Index   Back Top Print

[ AR  - DE  - EN  - ES  - FR  - HR  - IT  - PT ]

POPE FRANCIS

ANGELUS

Saint Peter's Square
Sunday, 10 July 2016

[Multimedia]


 

Dear Brothers and Sisters, Good morning!

Today’s liturgy presents us with the parable of the “Good Samaritan”, taken from the Gospel of Luke (10:25-37). This passage, this simple and inspiring story, indicates a way of life, which has as its main point not ourselves, but others, with their difficulties, whom we encounter on our journey and who challenge us. Others challenge us. And when others do not challenge us, something is not right; something in the heart is not Christian. Jesus uses this parable in his dialogue with a lawyer when asked about the twofold commandment that allows us to enter into eternal life: to love God with your whole heart and your neighbour as yourself (cf. vv. 25-28). “Yes”, the lawyer replies, “but, tell me, who is my neighbour?” (v. 29). We too can ask ourselves this question: Who is my neighbour? Who must I love as myself? My parents? My friends? My fellow countrymen? Those who belong to my religion?... Who is my neighbour?

Jesus responds with this parable. A man, along the road from Jerusalem to Jericho, was attacked, beaten and abandoned by robbers. Along that road, a priest passed by, then a Levite, and upon seeing this wounded man, they did not stop, but walked straight past him (vv. 31-32). Then a Samaritan came by, that is, a resident of Samaria, a man who was therefore despised by the Jews because he did not practise the true religion; and yet he, upon seeing that poor wretched man, “had compassion. He went to him, bandaged his wounds [...], brought him to an inn and took care of him” (vv. 33-34); and the next day he entrusted him to the care of the innkeeper, paid for him and said that he would pay for any further costs (cf. v. 35).

At this point, Jesus turns to the lawyer and asks him: “Which of these three — the priest, the Levite, or the Samaritan — do you think was a neighbour to the man who fell victim to the robbers?”. And the lawyer, of course — because he was intelligent —, said in reply: “The one who had compassion on him” (vv. 36-37). In this way, Jesus completely overturned the lawyer’s initial perspective — as well as our own! —: I must not categorize others in order to decide who is my neighbour and who is not. It is up to me whether to be a neighbour or not — the decision is mine — it is up to me whether or not to be a neighbour to those whom I encounter who need help, even if they are strangers or perhaps hostile. And Jesus concludes, saying: “Go and do likewise” (v. 37). What a great lesson! And he repeats it to each of us: “Go and do likewise”, be a neighbour to the brother or sister whom you see in trouble. “Go and do likewise”. Do good works, don’t just say words that are gone with the wind. A song comes to mind: “Words, words, words”. No. Works, works. And through the good works that we carry out with love and joy towards others, our faith emerges and bears fruit. Let us ask ourselves — each of us responding in his own heart — let us ask ourselves: Is our faith fruitful? Does our faith produce good works? Or is it sterile instead, and therefore more dead than alive? Do I act as a neighbour or simply pass by? Am I one of those who selects people according to my own liking? It is good to ask ourselves these questions, and to ask them often, because in the end we will be judged on the works of mercy. The Lord will say to us: Do you remember that time on the road from Jerusalem to Jericho? That man who was half dead was me. Do you remember? That hungry child was me. Do you remember? That immigrant who many wanted to drive away, that was me. That grandparent who was alone, abandoned in nursing homes, that was me. That sick man, alone in the hospital, who no one visited, that was me.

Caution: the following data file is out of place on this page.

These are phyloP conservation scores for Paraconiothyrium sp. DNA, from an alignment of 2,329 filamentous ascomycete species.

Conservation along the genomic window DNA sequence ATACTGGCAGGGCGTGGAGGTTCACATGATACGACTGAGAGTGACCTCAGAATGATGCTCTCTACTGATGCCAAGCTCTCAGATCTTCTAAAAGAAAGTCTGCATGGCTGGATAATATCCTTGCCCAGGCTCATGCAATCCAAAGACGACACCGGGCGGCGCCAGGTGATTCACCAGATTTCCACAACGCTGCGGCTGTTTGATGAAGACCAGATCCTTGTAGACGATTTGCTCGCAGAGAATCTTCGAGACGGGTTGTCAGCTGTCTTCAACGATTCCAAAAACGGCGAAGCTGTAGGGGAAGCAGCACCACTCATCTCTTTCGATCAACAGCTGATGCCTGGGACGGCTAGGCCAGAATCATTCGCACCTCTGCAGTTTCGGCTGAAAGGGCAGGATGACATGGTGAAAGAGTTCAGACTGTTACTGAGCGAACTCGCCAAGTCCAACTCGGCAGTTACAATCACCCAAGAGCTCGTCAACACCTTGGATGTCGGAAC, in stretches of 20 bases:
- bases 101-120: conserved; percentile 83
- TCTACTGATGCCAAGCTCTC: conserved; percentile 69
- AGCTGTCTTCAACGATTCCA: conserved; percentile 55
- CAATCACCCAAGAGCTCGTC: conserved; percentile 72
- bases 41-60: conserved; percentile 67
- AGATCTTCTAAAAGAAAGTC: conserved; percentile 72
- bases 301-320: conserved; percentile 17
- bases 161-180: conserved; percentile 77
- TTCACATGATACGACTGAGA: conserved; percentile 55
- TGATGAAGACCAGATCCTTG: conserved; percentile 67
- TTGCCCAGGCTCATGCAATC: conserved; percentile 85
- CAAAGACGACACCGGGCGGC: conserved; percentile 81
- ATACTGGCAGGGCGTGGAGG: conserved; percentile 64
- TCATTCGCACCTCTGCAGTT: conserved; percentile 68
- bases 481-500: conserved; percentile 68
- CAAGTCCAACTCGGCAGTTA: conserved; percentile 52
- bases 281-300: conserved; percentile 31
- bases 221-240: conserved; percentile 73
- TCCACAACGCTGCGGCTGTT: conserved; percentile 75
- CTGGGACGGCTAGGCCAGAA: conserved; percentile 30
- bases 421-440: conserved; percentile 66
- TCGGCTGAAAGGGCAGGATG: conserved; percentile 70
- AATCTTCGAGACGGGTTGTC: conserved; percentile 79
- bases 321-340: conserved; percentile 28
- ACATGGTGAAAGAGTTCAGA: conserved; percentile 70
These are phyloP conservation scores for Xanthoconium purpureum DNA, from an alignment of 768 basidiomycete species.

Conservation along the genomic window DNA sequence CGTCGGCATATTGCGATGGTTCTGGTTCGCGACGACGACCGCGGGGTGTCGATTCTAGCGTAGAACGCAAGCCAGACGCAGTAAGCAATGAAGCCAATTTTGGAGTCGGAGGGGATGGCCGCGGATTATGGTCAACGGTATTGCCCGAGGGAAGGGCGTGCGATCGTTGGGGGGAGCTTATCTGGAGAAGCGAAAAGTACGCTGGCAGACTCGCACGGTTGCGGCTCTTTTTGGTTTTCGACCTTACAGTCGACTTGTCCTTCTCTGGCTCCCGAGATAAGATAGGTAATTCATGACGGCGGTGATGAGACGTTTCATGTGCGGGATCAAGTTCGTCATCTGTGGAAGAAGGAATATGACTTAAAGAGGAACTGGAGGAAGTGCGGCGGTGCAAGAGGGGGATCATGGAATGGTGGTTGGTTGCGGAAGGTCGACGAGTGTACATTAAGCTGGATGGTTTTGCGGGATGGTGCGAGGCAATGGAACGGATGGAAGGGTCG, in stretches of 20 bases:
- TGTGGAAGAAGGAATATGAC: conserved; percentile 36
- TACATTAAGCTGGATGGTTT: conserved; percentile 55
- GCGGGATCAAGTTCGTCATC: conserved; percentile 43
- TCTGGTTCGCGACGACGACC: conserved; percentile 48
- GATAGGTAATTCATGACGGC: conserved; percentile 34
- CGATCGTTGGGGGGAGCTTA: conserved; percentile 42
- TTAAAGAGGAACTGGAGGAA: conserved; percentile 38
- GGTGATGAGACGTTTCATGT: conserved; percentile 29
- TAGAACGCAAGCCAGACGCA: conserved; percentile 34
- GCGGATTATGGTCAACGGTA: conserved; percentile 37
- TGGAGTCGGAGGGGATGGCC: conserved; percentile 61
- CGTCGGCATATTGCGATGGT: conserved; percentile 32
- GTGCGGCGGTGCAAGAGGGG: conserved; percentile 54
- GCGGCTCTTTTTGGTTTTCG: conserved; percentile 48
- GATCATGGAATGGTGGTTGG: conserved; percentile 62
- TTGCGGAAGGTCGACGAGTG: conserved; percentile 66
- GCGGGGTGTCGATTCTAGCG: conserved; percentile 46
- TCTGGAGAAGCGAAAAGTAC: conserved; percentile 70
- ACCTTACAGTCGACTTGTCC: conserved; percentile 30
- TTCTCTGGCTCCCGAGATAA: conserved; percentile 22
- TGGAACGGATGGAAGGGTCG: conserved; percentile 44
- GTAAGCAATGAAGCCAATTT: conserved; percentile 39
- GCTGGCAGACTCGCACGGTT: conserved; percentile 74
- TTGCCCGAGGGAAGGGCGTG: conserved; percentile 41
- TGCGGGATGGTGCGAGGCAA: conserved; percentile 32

May the Virgin Mary help us to walk along the path of love, love that is generous towards others, the way of the Good Samaritan. My she help us to live the first commandment that Christ left us. This is the way to enter into eternal life.


After the Angelus:

Dear brothers and sisters, today is “Sea Sunday”, in support of the pastoral care of seafarers. I encourage seafarers and fishermen in their work, which is often hard and risky, as well as chaplains and volunteers in their valuable service. May Mary, the Star of the Sea, watch over you! And I greet all of you, faithful from Rome, and from many parts of Italy and the world.

I offer a special greeting to the pilgrims from Puerto Rico; to those from Poland who have completed the relay race from Krakow to Rome — well done! —; and I also extend my greeting to the participants in the great pilgrimage of the Family of Radio Maria to the Sanctuary of Jasna Góra in Częstochowa, now in its 25th year. I also heard some of my compatriots who are not silent. To the Argentines who are here, who are boisterous — que hacen lío — I give you my special greeting!

I greet the families from the diocese of Adria-Rovigo, the Daughters of Charity of the Most Precious Blood, the Secular Order Teresian Carmelites, the faithful from Limbiate, and the John Paul II Missionary Community. 

I wish you all a good Sunday, a warm Sunday! Please do not forget, please, to pray for me. Have a good lunch and Arrivederci!

 



© Copyright - Libreria Editrice Vaticana